. . .
Scramble over the hills Wu and Yu in the middle of one of China’s most underrated cities
. . .
In the summer of 2013 I moved to Fuzhou to live permanently as an English teacher. While my experience in this city wasn’t my first impression of China (that was Beijing) it was in this city that I think I fell in love with the country. Fuzhou rarely appears on the itineraries of tourists in China and is mentioned in the Lonely Planet mainly as a pit-stop between Wuyi Shan and Xiamen.
But the city has a lot to offer on its own, including the Black Pagoda on Wu Hill and the White Tower on Yu Mountain, both nearly adjacent to each other. I’d recommend starting with Wu (Black Stone) Hill and the Black Pagoda, first built in 799 A.D. and rebuilt in 936 A.D. The Pagoda is legendary as a site of ancient human sacrifices and was originally built by an insecure King during the Five Dynasties period of disunity to ward off evil spirits. The tower’s macabre function is reflected in its appearance, a looming dark pile of stone hulking out from the shade of Wu Hill.
You can start from the South Gate, maybe charging up for the march up the hill at the nearby Starbucks troublingly if beautifully constructed within the shell of a traditional building. Behind the Starbucks is a museum dedicated to the Game of Go, popular in both China and Japan. Many Go masters, including the subject of the Japanese film The Go Master, hail from Fuzhou. Climbing over Wu Hill on the way to the North Gate, you can explore meandering paths through groves of Banyan and other flowering trees and a hillside Daoist temple. Close to the Black Pagoda is Guan Ya Mall and food-street, where you can grab a dumpling lunch or relax over a Tsingtao in the beer garden.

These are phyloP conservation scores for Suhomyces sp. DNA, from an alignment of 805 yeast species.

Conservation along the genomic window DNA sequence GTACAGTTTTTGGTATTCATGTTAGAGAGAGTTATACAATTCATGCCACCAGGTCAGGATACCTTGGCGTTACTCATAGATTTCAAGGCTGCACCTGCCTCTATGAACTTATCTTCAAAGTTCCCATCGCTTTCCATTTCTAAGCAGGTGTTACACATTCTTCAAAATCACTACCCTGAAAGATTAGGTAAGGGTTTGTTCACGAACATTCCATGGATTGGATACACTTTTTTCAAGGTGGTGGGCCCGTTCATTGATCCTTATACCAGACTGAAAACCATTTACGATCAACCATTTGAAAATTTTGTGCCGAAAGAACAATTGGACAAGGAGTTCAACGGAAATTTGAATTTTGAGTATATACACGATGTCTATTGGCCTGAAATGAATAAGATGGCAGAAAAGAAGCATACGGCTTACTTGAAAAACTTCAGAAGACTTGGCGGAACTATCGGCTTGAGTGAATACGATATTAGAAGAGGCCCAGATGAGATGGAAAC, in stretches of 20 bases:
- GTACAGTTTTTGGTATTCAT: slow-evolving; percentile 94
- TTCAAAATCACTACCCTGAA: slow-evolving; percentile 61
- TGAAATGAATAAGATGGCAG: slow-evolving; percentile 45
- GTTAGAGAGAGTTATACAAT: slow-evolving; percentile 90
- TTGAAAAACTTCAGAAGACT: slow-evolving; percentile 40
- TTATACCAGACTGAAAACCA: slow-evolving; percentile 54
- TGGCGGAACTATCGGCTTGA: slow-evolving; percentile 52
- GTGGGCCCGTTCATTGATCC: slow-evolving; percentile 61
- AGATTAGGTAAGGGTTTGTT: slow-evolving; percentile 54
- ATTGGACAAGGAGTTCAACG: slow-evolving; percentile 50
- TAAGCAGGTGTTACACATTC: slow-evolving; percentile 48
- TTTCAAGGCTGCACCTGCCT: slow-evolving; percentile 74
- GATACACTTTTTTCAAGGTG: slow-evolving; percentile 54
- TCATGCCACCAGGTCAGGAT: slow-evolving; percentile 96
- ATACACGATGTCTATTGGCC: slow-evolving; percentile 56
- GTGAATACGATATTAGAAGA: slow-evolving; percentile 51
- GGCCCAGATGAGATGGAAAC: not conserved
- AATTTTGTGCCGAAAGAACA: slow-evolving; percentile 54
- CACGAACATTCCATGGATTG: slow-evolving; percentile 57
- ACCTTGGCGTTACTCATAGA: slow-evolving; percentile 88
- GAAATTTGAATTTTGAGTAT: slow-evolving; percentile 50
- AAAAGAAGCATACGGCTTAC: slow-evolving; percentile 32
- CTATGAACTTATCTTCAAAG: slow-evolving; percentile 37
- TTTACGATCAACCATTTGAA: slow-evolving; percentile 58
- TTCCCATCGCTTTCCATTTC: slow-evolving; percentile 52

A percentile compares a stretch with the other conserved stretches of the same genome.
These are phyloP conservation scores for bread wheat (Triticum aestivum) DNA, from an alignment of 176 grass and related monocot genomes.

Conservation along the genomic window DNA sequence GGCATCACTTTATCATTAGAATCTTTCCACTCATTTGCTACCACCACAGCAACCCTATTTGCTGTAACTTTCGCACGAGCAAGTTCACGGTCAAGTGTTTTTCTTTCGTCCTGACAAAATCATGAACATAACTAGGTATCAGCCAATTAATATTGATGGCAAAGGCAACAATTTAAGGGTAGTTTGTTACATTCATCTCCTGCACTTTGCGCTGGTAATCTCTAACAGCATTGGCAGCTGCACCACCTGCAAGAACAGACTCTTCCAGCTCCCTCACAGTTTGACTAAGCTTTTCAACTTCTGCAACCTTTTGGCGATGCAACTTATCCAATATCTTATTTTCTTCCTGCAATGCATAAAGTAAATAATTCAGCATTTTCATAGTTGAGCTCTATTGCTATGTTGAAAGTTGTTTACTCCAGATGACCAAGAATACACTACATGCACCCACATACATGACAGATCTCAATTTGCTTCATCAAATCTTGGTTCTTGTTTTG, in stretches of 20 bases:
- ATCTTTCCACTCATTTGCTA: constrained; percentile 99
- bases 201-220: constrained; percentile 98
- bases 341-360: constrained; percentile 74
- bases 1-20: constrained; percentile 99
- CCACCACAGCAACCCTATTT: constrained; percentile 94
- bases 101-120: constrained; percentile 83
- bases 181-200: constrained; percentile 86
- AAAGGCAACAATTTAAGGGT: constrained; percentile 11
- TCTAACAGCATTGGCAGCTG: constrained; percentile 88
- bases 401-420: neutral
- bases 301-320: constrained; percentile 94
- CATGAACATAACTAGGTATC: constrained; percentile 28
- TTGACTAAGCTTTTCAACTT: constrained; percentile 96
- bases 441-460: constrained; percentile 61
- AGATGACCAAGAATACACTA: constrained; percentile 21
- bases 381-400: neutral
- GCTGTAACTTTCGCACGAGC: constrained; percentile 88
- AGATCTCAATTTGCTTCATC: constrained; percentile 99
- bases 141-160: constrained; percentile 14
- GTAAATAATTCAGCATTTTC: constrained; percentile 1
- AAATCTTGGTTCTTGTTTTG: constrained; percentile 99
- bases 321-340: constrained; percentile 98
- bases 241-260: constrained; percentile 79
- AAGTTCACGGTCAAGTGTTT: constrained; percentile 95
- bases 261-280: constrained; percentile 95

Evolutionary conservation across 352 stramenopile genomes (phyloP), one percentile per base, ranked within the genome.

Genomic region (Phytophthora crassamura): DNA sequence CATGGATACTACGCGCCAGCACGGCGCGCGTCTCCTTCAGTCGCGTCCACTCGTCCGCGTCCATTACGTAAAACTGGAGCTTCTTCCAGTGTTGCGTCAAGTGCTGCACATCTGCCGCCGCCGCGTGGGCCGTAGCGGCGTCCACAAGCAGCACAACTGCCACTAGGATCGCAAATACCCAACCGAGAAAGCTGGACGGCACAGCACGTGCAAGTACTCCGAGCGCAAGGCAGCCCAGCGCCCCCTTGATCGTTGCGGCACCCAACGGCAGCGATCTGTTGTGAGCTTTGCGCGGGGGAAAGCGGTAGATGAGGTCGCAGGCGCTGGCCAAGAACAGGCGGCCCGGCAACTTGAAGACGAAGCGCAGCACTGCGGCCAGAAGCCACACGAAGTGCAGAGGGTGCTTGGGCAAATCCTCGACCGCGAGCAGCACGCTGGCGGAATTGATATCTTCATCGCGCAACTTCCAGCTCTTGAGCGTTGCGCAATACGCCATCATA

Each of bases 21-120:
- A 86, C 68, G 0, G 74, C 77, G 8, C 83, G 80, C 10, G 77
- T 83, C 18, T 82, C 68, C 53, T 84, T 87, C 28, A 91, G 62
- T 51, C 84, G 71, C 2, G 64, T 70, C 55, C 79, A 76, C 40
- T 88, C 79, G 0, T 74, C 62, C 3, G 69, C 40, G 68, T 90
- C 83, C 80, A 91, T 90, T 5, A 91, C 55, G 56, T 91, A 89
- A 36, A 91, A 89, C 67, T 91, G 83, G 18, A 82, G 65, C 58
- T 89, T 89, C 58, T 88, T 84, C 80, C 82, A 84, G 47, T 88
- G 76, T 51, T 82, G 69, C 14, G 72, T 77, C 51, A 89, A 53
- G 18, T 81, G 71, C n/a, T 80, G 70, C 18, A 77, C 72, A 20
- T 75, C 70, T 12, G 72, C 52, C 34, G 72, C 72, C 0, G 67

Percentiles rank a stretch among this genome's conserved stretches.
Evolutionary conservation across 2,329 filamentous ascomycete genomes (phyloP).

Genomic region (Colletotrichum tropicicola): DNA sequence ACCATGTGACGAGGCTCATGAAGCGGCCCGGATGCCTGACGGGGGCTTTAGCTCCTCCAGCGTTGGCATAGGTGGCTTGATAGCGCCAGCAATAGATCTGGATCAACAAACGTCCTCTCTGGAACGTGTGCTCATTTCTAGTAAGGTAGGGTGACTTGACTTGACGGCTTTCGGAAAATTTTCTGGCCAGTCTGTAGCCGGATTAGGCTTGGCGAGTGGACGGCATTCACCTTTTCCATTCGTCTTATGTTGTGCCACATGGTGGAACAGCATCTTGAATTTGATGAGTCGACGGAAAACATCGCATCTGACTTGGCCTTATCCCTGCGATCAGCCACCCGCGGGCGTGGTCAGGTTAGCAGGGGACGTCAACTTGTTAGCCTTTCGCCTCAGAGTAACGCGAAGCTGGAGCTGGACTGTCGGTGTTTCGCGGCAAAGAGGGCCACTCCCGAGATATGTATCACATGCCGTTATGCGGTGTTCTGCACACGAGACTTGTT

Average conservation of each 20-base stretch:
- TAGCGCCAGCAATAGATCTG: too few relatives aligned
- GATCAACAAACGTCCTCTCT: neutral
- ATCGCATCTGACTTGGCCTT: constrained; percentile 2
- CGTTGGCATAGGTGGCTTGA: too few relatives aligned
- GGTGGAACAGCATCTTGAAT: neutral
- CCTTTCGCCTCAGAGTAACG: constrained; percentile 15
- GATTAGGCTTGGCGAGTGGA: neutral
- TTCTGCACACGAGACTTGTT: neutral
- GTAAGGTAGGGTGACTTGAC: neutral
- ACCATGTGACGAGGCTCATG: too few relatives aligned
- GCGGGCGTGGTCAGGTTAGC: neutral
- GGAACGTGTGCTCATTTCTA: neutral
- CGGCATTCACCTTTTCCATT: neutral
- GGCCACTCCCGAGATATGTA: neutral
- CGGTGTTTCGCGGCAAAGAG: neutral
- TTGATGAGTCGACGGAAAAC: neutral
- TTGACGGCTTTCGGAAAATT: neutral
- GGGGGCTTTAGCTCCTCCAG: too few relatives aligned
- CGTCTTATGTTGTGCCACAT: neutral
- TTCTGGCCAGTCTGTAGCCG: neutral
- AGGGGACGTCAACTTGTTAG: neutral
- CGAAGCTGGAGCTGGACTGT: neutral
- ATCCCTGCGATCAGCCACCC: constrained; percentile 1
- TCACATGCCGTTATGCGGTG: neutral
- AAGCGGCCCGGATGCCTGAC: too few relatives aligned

Once you’ve finished exploring Wu Hill, head east on Wu Shan Road from the South Gate and cross Bayi Qi North Road. Keep heading east on Gutian Road until you reach the entrance to the temple at the foot of the White Tower. This monument was originally built in 905 AD but rebuilt in 1548 after collapsing. It’s generally more striking and impressive than the black pagoda and the surrounding temple is beautiful, particularly the series of painted porcelain images of the life of the Sakyamuni Buddha.
Duck under one of the temple’s arched exits and head up Yu Mountain. Here you’ll find numerous temples including the Longevity Temple – 万岁寺 wàn suì sì – and the Daoist Temple of Nine Immortals -九仙观 jiǔ xiān guān – as well as the “Drunk Rock” where an ancient general allegedly got plastered with his troops. There’s also the Dashi Hall – 大士殿 da shì diàn, which commemorates the local martyrs who participated in the Revolution of 1911. From Yu Mountain you can catch views looking down at Wu Yi Square – follow the paths down to the square itself to reach Fuzhou’s Opera House across from an immense statue of Mao Zedong, lit up in ghoulish green at night.
How to get here: The first line of Fuzhou’s Metro was completed in January 2017. You can take the Metro to Nanmendou station to get fairly close to Wu and Yu Mountains. Alternatively you can take the bus routes listed here to 乌山 Bus Station.
Prices: Everything is free
. . .
. . .
Follow us on Twitter (@AmoyFrom) and check out our Facebook page.